Issue: October 2012
September 28, 2012
2 min read

Adrenal insufficiency requires improved management, alternative therapy

Issue: October 2012
You've successfully added to your alerts. You will receive an email when new content is published.

Click Here to Manage Email Alerts

We were unable to process your request. Please try again later. If you continue to have this issue please contact

Patients receiving conventional immediate-release oral hydrocortisone replacement therapy for treatment of adrenal insufficiency report a compromised quality of life and significant changes in work, social life and physical activity, according to data presented at the 15th European NeuroEndocrine Association Congress in Vienna.

Although conventional immediate-release oral hydrocortisone replacement therapy has been the gold standard of care for adrenal insufficiency for more than 50 years, researchers said their current survey demonstrates that patients with this disorder require improved management of their condition, as well as alternatives to standard glucocorticoid replacement therapy. This is especially evident in patients with secondary adrenal insufficiency, they said in a press release.

“Hydrocortisone replacement therapy should replace the body’s natural, daily production of cortisol and mimic its diurnal variation, but immediate-release conventional therapy cannot fully mimic the body in this respect, despite multiple dosing throughout the day,” Gudmundur Johannsson, MD, PhD, senior consultant in the department of endocrinology at Sahlgrenska University Hospital, and professor of endocrinology at Sahlgrenska Academy at the University of Gothenburg in Sweden, said in a press release.

Johannsson and colleagues conducted a worldwide survey of 1,245 patients who were recruited through patient organizations. According to results, 87% of patients with secondary adrenal insufficiency and 60% of those with primary adrenal insufficiency reported that their condition affects quality of life.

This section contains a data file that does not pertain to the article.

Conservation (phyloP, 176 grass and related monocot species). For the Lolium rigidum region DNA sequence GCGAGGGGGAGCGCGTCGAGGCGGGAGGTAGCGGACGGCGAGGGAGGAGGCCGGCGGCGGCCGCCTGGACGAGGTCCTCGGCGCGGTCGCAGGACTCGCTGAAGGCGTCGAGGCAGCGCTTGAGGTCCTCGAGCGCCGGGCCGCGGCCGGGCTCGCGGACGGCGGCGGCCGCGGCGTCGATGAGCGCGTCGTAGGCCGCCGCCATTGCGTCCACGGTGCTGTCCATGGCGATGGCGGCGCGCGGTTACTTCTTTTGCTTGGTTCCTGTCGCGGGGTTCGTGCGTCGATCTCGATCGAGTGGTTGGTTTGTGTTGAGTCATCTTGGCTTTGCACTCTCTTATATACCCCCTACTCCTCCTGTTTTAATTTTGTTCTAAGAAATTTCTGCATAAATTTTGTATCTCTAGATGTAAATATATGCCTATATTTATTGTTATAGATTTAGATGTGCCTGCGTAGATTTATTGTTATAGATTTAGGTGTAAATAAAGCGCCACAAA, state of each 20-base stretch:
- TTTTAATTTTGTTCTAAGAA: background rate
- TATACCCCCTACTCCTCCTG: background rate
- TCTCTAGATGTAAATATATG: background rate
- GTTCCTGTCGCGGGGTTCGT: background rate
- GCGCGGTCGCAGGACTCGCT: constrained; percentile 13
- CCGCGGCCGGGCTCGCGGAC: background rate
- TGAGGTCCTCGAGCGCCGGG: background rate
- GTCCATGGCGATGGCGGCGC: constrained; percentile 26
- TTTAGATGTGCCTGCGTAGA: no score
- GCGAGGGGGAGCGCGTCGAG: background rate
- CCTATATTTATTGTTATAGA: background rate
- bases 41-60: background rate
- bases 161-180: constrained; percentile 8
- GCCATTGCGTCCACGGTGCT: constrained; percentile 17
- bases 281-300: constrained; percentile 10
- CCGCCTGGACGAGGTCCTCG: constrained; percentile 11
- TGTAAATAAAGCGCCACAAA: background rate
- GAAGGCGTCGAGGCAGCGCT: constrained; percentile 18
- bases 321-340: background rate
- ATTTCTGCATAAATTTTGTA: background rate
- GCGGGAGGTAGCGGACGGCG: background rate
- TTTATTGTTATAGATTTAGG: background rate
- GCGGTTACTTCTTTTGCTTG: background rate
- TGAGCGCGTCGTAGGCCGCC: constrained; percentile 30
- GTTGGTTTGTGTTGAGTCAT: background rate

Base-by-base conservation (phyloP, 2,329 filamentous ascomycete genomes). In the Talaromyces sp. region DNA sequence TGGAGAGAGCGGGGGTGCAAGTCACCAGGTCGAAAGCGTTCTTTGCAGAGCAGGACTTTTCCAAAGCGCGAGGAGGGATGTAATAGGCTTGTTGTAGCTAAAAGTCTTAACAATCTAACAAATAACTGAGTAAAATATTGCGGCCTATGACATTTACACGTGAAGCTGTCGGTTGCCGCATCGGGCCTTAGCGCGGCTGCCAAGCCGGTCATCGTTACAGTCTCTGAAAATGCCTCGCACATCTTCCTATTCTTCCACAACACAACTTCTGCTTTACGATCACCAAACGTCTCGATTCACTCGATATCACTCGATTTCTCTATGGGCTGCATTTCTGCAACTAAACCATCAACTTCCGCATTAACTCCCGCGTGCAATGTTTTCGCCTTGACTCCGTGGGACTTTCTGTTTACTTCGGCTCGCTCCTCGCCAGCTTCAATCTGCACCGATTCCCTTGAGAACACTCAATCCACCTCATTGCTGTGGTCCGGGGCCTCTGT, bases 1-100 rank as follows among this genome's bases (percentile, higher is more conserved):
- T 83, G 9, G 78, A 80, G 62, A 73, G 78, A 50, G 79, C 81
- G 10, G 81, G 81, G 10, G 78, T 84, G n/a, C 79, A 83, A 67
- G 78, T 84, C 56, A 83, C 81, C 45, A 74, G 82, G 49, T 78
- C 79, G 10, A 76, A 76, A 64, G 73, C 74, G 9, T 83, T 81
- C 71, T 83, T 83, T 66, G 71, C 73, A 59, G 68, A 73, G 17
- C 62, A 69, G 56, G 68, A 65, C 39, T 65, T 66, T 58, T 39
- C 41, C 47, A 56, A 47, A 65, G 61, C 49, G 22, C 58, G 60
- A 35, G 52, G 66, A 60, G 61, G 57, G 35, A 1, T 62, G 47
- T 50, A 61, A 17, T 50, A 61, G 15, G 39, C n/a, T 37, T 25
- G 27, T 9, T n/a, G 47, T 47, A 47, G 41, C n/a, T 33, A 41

Compared with patients with primary adrenal insufficiency, those with secondary adrenal insufficiency reported that fatigue had a larger effect on daily activities, including work life (44% vs. 58%), social life (51% vs. 71%), physical activity (70% vs. 80%) and family life (39% vs. 64%).

“As a result of unsatisfactory [adrenal insufficiency] management, patients have an increased morbidity and a two- to threefold increase in mortality compared to the background population,” Johannsson said. “Four out of 10 [adrenal insufficiency] patients reported issues with multiple daily dosing regimens, which can result in compliance problems. It is therefore not surprising that this survey reveals a significant number of patients who are suggesting a need for improvement in their replacement therapy.”

The survey was designed to document current practice in glucocorticoid replacement therapy and to determine self-perceived health status and outcomes, according to the press release.

Additional findings demonstrated that 20% of patients with secondary adrenal insufficiency required dosing adjustment to counteract morning or daytime fatigue vs. 16% of patients with primary adrenal insufficiency. Furthermore, 39% of patients with secondary adrenal insufficiency reported they were fit enough to work vs. 65% of those with primary adrenal insufficiency. Of these, 59% and 74% reported full-time employment.

Disclosure: The survey was made possible through funding from DuoCort Pharma, a wholly owned subsidiary of ViroPharma Inc.